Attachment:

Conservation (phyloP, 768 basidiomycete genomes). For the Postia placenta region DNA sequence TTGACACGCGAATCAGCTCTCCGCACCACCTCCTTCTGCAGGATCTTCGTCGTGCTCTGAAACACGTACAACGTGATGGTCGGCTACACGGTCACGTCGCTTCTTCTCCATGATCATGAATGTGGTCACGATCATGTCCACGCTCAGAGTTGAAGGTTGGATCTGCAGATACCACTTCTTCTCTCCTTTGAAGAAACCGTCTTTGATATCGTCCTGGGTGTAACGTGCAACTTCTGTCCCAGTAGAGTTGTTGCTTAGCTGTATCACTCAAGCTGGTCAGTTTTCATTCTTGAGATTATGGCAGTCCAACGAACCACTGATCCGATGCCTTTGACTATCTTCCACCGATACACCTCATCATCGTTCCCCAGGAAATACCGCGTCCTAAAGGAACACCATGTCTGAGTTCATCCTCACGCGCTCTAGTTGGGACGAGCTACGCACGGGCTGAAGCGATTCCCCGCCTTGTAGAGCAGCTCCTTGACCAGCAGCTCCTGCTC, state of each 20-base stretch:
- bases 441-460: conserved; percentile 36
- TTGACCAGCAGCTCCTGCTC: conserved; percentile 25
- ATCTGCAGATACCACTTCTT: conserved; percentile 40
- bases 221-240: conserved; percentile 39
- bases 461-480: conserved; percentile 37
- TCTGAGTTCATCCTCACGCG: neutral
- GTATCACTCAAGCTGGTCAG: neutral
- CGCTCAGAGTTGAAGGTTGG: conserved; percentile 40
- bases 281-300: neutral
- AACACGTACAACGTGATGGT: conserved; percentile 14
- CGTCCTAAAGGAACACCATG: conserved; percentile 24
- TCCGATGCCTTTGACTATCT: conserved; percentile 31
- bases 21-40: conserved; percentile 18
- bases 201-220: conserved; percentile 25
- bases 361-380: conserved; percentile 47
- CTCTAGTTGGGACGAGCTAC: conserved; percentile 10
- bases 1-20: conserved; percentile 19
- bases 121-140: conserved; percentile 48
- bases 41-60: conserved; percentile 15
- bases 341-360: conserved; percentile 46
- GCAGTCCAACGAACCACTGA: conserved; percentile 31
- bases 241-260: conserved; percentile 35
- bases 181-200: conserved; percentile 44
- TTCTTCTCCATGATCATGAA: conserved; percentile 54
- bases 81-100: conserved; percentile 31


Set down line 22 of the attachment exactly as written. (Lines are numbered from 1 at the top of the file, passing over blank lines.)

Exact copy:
- GCAGTCCAACGAACCACTGA: conserved; percentile 31